John Stonestreet and David Carlson on International Panel Warns Us to Hit the Brakes on Gene Editing, but That Won’t Stop Us

A rendered image of the double-stranded helixes of several spans of Deoxy-Ribonucleic Acid (DNA). | (Photo: Pixabay/qimono)

While natural disasters are mostly, by definition, unavoidable, we can often take basic steps to mitigate damage, such as not building in flood zones or on top of major fault lines. Man-made disasters, on the other hand, are almost entirely avoidable, but quite often, we become victims of ideologies and collective pride.

For example, last week a panel of genetics experts issued a direct, stark warning against editing genes of human embryos destined for implantation. The panel, which consisted of experts from ten different countries, was jointly convened by the U.S. National Academy of Medicine, the U.S. National Academy of Sciences, and the U.K. Royal Society.

The present state of gene editing, said the panel’s report, is simply too risky, for both individual embryos and the human race as a whole. While technologies such as CRISPR are “fairly precise” in targeting and editing certain genes, recent ventures have demonstrated that “fairly precise” isn’t nearly good enough.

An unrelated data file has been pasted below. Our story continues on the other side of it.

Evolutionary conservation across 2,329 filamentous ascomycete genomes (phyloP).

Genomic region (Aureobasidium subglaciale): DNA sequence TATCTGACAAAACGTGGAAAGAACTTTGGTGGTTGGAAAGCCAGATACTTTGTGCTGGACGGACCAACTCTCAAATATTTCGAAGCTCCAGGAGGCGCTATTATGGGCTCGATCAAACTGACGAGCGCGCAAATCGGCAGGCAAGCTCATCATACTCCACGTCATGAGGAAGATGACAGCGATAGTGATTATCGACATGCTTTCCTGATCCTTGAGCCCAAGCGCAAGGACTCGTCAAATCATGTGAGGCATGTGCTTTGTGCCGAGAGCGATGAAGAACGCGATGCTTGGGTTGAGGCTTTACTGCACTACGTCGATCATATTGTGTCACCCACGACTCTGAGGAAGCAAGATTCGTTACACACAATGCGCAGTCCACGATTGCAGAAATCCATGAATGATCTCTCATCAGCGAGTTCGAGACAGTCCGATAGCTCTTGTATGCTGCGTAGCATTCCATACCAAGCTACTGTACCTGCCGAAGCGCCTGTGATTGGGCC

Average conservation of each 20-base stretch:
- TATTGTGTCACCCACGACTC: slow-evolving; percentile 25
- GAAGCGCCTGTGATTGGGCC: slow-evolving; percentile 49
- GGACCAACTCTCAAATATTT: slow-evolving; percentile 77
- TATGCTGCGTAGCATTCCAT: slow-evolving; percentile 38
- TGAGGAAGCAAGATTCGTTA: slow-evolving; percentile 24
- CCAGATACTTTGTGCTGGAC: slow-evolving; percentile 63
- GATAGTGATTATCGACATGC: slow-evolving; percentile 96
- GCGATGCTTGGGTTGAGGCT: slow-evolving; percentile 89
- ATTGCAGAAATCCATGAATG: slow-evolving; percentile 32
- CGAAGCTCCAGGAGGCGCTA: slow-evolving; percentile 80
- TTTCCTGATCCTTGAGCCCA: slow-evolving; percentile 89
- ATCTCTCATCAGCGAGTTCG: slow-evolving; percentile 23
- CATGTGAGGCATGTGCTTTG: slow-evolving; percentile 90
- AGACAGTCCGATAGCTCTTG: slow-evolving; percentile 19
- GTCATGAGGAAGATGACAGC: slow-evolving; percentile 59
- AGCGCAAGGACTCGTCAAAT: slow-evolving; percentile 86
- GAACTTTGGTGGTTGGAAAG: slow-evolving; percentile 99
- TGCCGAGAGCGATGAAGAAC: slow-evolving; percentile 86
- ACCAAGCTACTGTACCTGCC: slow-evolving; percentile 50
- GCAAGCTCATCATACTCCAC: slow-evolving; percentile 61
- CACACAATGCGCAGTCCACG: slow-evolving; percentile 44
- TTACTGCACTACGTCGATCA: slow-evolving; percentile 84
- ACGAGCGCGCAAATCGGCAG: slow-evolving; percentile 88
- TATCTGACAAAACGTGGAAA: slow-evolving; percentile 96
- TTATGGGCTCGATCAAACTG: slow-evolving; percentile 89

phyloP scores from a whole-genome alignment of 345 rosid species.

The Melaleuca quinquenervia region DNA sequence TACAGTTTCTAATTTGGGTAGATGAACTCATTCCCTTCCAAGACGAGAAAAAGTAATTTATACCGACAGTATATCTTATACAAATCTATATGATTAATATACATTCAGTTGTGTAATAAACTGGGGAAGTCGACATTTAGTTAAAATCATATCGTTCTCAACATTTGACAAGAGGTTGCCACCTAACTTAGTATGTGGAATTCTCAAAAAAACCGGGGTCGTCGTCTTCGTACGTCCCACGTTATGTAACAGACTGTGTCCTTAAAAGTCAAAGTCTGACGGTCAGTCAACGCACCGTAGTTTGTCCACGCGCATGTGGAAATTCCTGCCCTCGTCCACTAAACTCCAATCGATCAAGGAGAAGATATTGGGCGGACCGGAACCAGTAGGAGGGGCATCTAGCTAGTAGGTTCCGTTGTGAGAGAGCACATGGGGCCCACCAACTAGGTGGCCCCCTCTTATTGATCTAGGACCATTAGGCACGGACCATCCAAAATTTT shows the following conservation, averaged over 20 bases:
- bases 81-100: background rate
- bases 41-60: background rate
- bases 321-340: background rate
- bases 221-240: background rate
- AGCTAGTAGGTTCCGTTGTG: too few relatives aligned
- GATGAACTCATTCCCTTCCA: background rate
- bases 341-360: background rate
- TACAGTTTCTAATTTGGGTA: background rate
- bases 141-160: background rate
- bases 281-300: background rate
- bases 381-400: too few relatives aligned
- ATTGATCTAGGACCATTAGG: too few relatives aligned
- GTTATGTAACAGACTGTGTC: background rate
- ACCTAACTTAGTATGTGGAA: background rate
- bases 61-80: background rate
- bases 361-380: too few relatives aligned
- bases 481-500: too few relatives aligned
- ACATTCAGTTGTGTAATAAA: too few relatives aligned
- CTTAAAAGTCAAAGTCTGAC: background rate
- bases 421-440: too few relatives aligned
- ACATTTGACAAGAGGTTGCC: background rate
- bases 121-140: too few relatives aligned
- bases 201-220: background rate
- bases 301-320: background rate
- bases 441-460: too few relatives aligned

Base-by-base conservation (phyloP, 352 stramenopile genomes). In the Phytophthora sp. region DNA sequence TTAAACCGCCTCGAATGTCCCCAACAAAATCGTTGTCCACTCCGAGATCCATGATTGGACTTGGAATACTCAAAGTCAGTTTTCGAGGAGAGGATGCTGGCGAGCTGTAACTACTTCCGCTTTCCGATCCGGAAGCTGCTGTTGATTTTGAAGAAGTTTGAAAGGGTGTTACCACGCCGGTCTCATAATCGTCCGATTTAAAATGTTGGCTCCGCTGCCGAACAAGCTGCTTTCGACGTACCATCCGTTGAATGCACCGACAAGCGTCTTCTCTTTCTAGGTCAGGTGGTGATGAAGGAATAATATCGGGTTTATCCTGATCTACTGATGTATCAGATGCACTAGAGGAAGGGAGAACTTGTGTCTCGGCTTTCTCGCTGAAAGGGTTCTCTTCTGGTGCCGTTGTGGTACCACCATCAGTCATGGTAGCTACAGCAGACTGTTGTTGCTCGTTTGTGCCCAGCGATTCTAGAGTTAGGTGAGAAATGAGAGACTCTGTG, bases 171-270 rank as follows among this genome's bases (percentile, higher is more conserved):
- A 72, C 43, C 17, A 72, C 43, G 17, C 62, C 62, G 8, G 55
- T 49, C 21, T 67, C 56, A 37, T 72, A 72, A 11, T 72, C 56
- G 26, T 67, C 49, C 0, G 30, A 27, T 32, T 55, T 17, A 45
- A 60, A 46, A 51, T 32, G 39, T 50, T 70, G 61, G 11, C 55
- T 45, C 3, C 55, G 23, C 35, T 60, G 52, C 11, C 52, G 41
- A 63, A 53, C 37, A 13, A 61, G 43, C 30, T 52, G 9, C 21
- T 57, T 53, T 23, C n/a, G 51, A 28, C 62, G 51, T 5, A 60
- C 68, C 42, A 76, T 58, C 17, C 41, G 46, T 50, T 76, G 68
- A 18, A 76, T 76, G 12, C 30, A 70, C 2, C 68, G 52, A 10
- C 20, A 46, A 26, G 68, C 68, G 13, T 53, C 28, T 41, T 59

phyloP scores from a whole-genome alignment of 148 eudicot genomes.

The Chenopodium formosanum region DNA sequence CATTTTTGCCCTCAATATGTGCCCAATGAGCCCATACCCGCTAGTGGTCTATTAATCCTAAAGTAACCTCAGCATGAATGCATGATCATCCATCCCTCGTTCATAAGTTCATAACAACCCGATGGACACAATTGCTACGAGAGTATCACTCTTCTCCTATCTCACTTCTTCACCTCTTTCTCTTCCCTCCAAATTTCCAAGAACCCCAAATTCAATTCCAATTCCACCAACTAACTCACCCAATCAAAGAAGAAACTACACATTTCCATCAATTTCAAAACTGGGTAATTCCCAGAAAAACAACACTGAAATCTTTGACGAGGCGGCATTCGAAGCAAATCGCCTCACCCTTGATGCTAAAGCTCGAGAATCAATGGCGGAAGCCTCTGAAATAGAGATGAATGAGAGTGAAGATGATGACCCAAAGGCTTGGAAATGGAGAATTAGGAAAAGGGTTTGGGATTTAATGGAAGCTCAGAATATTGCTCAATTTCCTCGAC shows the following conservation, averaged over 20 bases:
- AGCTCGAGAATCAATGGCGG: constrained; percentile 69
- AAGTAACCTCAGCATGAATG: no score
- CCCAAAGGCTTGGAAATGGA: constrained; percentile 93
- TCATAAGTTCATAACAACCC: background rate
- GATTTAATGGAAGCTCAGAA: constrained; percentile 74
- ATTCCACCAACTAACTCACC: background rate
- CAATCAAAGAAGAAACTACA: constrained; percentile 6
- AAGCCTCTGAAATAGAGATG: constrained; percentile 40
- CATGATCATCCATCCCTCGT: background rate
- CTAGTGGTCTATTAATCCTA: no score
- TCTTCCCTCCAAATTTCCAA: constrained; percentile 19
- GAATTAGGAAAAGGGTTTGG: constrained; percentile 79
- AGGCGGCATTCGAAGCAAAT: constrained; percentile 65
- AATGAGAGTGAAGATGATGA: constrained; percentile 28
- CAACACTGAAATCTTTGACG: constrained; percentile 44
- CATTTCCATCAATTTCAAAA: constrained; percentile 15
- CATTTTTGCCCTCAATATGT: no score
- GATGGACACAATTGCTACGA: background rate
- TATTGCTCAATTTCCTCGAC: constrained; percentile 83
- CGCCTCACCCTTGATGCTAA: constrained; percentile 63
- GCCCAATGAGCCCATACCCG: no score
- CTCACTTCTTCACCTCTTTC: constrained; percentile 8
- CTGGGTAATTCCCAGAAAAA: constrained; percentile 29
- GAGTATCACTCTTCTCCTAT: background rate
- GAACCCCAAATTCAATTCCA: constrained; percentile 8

For instance, when researchers at the Francis Crick Institute in London used CRISPR to edit 18 human embryos., in order to study “the role of a particular gene in the earliest stages of human development,” around half of the embryos contained what they called “major unintended edits.” The phrase “major unintended edits” is a euphemism for “harmful mutations” and “genetic damage,” of the kind that could lead to birth defects or life-threatening medical problems like cancer, not to mention could permanently enter the gene pool.

Two other studies were cited in the same report. In one, researchers attempted to correct a gene mutation that causes blindness. In the other, the attempt was to prevent certain heart defects. However, researchers found that, in both experiments, a significant percentage of treated embryos suffered chromosomal damage.

One genetics expert described these failures to Nature this way: “If human embryo editing for reproductive purposes or germline editing were space flight, the new data are the equivalent of having the rocket explode at the launch pad before take-off.”

Once again, this new report focused only on the technical failures of gene editing. Once again, any discussion or even acknowledgement of the many ethical questions inherent to the very idea of gene editing were avoided.

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SOURCE: Christian Post, John Stonestreet and David Carlson